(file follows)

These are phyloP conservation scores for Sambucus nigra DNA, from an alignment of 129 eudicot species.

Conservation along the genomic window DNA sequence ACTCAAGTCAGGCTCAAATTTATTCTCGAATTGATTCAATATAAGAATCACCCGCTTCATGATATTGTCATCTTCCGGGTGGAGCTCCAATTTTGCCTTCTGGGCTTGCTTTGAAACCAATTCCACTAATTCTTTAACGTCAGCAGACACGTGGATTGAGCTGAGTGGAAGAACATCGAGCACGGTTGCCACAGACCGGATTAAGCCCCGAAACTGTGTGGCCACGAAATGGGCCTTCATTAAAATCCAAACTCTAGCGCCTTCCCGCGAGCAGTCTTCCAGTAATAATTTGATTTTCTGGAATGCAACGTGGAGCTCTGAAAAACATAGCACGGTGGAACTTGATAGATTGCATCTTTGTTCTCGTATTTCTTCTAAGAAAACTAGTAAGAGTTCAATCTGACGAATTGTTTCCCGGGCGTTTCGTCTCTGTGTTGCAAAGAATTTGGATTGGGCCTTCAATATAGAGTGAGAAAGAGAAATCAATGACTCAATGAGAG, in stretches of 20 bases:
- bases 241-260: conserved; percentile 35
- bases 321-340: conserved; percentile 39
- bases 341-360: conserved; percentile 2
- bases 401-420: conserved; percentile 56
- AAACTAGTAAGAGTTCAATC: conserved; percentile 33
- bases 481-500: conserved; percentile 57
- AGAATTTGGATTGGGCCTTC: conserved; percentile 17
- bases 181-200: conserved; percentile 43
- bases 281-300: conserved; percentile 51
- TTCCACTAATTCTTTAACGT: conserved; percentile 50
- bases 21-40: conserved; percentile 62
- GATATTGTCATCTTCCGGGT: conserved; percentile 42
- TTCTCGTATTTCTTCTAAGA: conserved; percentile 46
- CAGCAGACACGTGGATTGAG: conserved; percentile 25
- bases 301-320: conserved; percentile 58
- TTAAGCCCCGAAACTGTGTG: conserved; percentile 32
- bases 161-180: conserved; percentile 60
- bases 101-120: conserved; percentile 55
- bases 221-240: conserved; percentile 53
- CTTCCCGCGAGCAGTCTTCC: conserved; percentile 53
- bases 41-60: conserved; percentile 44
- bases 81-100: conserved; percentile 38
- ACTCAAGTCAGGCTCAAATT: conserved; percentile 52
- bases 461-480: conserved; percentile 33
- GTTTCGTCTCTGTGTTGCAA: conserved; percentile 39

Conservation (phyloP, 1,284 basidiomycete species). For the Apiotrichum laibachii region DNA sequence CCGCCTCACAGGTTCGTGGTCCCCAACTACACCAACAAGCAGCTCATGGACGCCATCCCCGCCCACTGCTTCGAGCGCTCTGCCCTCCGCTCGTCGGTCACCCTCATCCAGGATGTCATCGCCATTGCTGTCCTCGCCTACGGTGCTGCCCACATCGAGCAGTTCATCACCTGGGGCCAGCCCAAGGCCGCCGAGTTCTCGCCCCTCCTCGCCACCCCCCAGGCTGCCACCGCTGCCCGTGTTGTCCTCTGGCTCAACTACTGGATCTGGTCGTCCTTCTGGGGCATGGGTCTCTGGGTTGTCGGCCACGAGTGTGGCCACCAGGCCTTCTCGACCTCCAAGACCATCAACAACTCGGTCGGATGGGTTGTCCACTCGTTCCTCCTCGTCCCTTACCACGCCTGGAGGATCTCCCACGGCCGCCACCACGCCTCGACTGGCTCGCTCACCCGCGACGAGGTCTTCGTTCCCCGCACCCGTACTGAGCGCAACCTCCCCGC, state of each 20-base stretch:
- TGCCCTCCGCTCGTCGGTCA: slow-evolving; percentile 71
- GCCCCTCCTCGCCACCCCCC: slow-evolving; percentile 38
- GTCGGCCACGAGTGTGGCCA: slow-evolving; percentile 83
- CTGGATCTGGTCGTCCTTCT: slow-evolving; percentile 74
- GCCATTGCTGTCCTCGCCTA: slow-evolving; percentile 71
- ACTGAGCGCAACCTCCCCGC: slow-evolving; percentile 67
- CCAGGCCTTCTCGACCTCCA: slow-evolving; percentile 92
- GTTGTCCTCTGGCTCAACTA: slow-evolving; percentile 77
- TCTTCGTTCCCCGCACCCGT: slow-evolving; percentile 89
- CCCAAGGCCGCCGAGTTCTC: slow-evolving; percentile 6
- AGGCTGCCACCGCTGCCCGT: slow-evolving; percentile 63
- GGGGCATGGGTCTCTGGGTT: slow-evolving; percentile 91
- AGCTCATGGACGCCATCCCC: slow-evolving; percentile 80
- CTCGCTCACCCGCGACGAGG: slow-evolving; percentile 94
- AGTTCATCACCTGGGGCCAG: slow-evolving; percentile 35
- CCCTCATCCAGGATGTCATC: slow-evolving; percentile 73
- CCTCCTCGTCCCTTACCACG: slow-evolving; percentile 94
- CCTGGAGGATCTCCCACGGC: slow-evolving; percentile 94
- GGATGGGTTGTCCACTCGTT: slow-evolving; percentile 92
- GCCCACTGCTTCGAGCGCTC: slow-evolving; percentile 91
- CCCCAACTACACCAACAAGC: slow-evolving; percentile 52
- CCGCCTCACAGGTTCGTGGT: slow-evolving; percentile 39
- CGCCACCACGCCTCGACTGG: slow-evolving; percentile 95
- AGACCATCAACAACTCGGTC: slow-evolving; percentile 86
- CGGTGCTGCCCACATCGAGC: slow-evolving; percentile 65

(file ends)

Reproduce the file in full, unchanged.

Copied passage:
These are phyloP conservation scores for Sambucus nigra DNA, from an alignment of 129 eudicot species.

Conservation along the genomic window DNA sequence ACTCAAGTCAGGCTCAAATTTATTCTCGAATTGATTCAATATAAGAATCACCCGCTTCATGATATTGTCATCTTCCGGGTGGAGCTCCAATTTTGCCTTCTGGGCTTGCTTTGAAACCAATTCCACTAATTCTTTAACGTCAGCAGACACGTGGATTGAGCTGAGTGGAAGAACATCGAGCACGGTTGCCACAGACCGGATTAAGCCCCGAAACTGTGTGGCCACGAAATGGGCCTTCATTAAAATCCAAACTCTAGCGCCTTCCCGCGAGCAGTCTTCCAGTAATAATTTGATTTTCTGGAATGCAACGTGGAGCTCTGAAAAACATAGCACGGTGGAACTTGATAGATTGCATCTTTGTTCTCGTATTTCTTCTAAGAAAACTAGTAAGAGTTCAATCTGACGAATTGTTTCCCGGGCGTTTCGTCTCTGTGTTGCAAAGAATTTGGATTGGGCCTTCAATATAGAGTGAGAAAGAGAAATCAATGACTCAATGAGAG, in stretches of 20 bases:
- bases 241-260: conserved; percentile 35
- bases 321-340: conserved; percentile 39
- bases 341-360: conserved; percentile 2
- bases 401-420: conserved; percentile 56
- AAACTAGTAAGAGTTCAATC: conserved; percentile 33
- bases 481-500: conserved; percentile 57
- AGAATTTGGATTGGGCCTTC: conserved; percentile 17
- bases 181-200: conserved; percentile 43
- bases 281-300: conserved; percentile 51
- TTCCACTAATTCTTTAACGT: conserved; percentile 50
- bases 21-40: conserved; percentile 62
- GATATTGTCATCTTCCGGGT: conserved; percentile 42
- TTCTCGTATTTCTTCTAAGA: conserved; percentile 46
- CAGCAGACACGTGGATTGAG: conserved; percentile 25
- bases 301-320: conserved; percentile 58
- TTAAGCCCCGAAACTGTGTG: conserved; percentile 32
- bases 161-180: conserved; percentile 60
- bases 101-120: conserved; percentile 55
- bases 221-240: conserved; percentile 53
- CTTCCCGCGAGCAGTCTTCC: conserved; percentile 53
- bases 41-60: conserved; percentile 44
- bases 81-100: conserved; percentile 38
- ACTCAAGTCAGGCTCAAATT: conserved; percentile 52
- bases 461-480: conserved; percentile 33
- GTTTCGTCTCTGTGTTGCAA: conserved; percentile 39

Conservation (phyloP, 1,284 basidiomycete species). For the Apiotrichum laibachii region DNA sequence CCGCCTCACAGGTTCGTGGTCCCCAACTACACCAACAAGCAGCTCATGGACGCCATCCCCGCCCACTGCTTCGAGCGCTCTGCCCTCCGCTCGTCGGTCACCCTCATCCAGGATGTCATCGCCATTGCTGTCCTCGCCTACGGTGCTGCCCACATCGAGCAGTTCATCACCTGGGGCCAGCCCAAGGCCGCCGAGTTCTCGCCCCTCCTCGCCACCCCCCAGGCTGCCACCGCTGCCCGTGTTGTCCTCTGGCTCAACTACTGGATCTGGTCGTCCTTCTGGGGCATGGGTCTCTGGGTTGTCGGCCACGAGTGTGGCCACCAGGCCTTCTCGACCTCCAAGACCATCAACAACTCGGTCGGATGGGTTGTCCACTCGTTCCTCCTCGTCCCTTACCACGCCTGGAGGATCTCCCACGGCCGCCACCACGCCTCGACTGGCTCGCTCACCCGCGACGAGGTCTTCGTTCCCCGCACCCGTACTGAGCGCAACCTCCCCGC, state of each 20-base stretch:
- TGCCCTCCGCTCGTCGGTCA: slow-evolving; percentile 71
- GCCCCTCCTCGCCACCCCCC: slow-evolving; percentile 38
- GTCGGCCACGAGTGTGGCCA: slow-evolving; percentile 83
- CTGGATCTGGTCGTCCTTCT: slow-evolving; percentile 74
- GCCATTGCTGTCCTCGCCTA: slow-evolving; percentile 71
- ACTGAGCGCAACCTCCCCGC: slow-evolving; percentile 67
- CCAGGCCTTCTCGACCTCCA: slow-evolving; percentile 92
- GTTGTCCTCTGGCTCAACTA: slow-evolving; percentile 77
- TCTTCGTTCCCCGCACCCGT: slow-evolving; percentile 89
- CCCAAGGCCGCCGAGTTCTC: slow-evolving; percentile 6
- AGGCTGCCACCGCTGCCCGT: slow-evolving; percentile 63
- GGGGCATGGGTCTCTGGGTT: slow-evolving; percentile 91
- AGCTCATGGACGCCATCCCC: slow-evolving; percentile 80
- CTCGCTCACCCGCGACGAGG: slow-evolving; percentile 94
- AGTTCATCACCTGGGGCCAG: slow-evolving; percentile 35
- CCCTCATCCAGGATGTCATC: slow-evolving; percentile 73
- CCTCCTCGTCCCTTACCACG: slow-evolving; percentile 94
- CCTGGAGGATCTCCCACGGC: slow-evolving; percentile 94
- GGATGGGTTGTCCACTCGTT: slow-evolving; percentile 92
- GCCCACTGCTTCGAGCGCTC: slow-evolving; percentile 91
- CCCCAACTACACCAACAAGC: slow-evolving; percentile 52
- CCGCCTCACAGGTTCGTGGT: slow-evolving; percentile 39
- CGCCACCACGCCTCGACTGG: slow-evolving; percentile 95
- AGACCATCAACAACTCGGTC: slow-evolving; percentile 86
- CGGTGCTGCCCACATCGAGC: slow-evolving; percentile 65